Don't Tread on Me: Constraint-Challenging Presidents and Strategic Conflict Avoidance

By Keller, Jonathan W.; Foster, Dennis M. | Presidential Studies Quarterly, December 2016 | Go to article overview

Don't Tread on Me: Constraint-Challenging Presidents and Strategic Conflict Avoidance


Keller, Jonathan W., Foster, Dennis M., Presidential Studies Quarterly


Despite a great deal of empirical investigation in the last 30 years, little systematic support has been produced for the diversionary hypothesis, or the notion that national leaders facing domestic discontent seek to generate popular rallies by using military force abroad (Ostrom and Job 1986). Scholars have advanced several potential explanations for this state of affairs: that armed diversion simply generates too many political risks and costs (e.g., Meernik 2000); that it fails to produce politically useful rallies with regularity (e.g., Lian and Oneal 1993); and that more direct ameliorative measures hold out greater hopes of success (Clark 2003). Two recent advances, however, suggest that the dearth of findings is as attributable to variability in interstate conditions and individual leadership attributes as to general diversionary ineffectiveness. First, the "strategic conflict avoidance" (SCA) perspective (Smith 1996; Leeds and Davis 1999; Fordham 2005; Foster 2006b; 2008) demonstrates that potential international targets increase cooperation toward and avoid initiating conflict against would-be antagonists when the latter's diversionary incentives are strong. Second, work based in leadership psychology shows that leadership traits that are associated with greater risk taking, conceptual simplicity, and aggressive responses to constraints are crucial intervening variables that increase the likelihood of diversionary behavior by particular leaders (Keller and Foster 2012; Foster and Keller 2013). These two promising lines of new research have important theoretical implications for each other, but have not yet been brought together.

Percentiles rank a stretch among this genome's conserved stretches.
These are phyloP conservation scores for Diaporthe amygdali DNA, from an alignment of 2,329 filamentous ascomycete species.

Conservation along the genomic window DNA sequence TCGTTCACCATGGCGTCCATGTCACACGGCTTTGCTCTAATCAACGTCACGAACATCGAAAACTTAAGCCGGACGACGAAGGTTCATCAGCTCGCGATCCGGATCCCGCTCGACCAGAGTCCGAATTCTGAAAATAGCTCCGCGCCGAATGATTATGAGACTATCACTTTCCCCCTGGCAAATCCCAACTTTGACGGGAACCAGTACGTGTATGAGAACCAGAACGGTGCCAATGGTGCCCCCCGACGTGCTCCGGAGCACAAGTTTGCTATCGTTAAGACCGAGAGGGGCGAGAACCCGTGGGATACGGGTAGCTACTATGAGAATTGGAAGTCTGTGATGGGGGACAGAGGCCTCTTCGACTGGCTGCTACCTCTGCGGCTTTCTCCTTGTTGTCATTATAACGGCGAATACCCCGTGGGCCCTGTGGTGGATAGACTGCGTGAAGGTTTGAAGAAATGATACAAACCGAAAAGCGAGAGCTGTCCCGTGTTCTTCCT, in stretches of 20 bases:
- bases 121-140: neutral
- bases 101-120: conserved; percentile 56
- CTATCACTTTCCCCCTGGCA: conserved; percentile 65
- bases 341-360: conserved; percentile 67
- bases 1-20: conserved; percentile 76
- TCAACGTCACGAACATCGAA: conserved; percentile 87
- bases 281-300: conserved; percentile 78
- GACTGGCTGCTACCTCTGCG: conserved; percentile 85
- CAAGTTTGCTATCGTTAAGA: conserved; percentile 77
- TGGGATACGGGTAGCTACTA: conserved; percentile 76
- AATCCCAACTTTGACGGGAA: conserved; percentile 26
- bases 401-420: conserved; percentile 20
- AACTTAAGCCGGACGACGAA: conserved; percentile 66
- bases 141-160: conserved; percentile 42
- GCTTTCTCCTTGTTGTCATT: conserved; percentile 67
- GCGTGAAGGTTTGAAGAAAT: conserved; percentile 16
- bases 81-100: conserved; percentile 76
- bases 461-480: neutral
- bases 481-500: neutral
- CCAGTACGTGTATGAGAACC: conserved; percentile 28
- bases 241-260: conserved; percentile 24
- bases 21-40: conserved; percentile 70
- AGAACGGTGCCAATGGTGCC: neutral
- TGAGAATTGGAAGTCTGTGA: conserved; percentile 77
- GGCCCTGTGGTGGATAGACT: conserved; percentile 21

The primary purpose of the current project, simply put, is to integrate the expectations of the SCA and "first-image" psychological approaches to the study of diversionary conflict. Because leadership traits are largely observable in political rhetoric and are likely to mold the perceptions people form of leaders, foreign leaderships should be able to develop expectations about the willingness of certain counterparts to challenge political obstacles and constraints and, by extension, the likelihood that they will utilize diversionary conflict strategies. In particular, following from Keller's (2005) framework, we hypothesize that American presidents whose spontaneous rhetoric indicates high task emphasis, a need for power, a distrust of others, and unabashed nationalistic proclivities should be more likely to engage in diversionary conflict, should be seen as more likely to do so by potential targets, and should thus be treated in a more conciliatory fashion when diversionary incentives are operative.

Time-series analysis of the American foreign policy experience for the period 1953-2000 largely bears out these expectations. The primary independent variable, which is an interaction of the economic misery index (unemployment plus inflation) and an "at-a-distance" scale measure of constraint challenging proclivity revealed in presidential rhetoric, is found to be negatively and significantly associated with the initiation of escalatory militarized incidents (as measured in the militarized interstate dispute [MID] data set) against the United States (1953-2000). Moreover, this interaction term is positively and significantly associated with increasingly cooperative diplomatic behavior by enduring interstate rivals (using the World Event/Interaction Survey [WEIS] events data) in the period 1966-1992. Marginal-effects analyses reveal that presidents whose aggregate previous rhetoric has revealed strong constraint-challenging tendencies are targeted for fewer militarized incidents and more rival cooperation as the misery index rises, while strong constraint respecters are on the receiving end of more conflictual diplomatic overtures by enduring rivals as the misery index rises.

The article proceeds as follows. First, the considerable literature on diversionary force usage is addressed, focusing particularly on the SCA and first-image perspectives' explanations for broadly inconsistent findings. …

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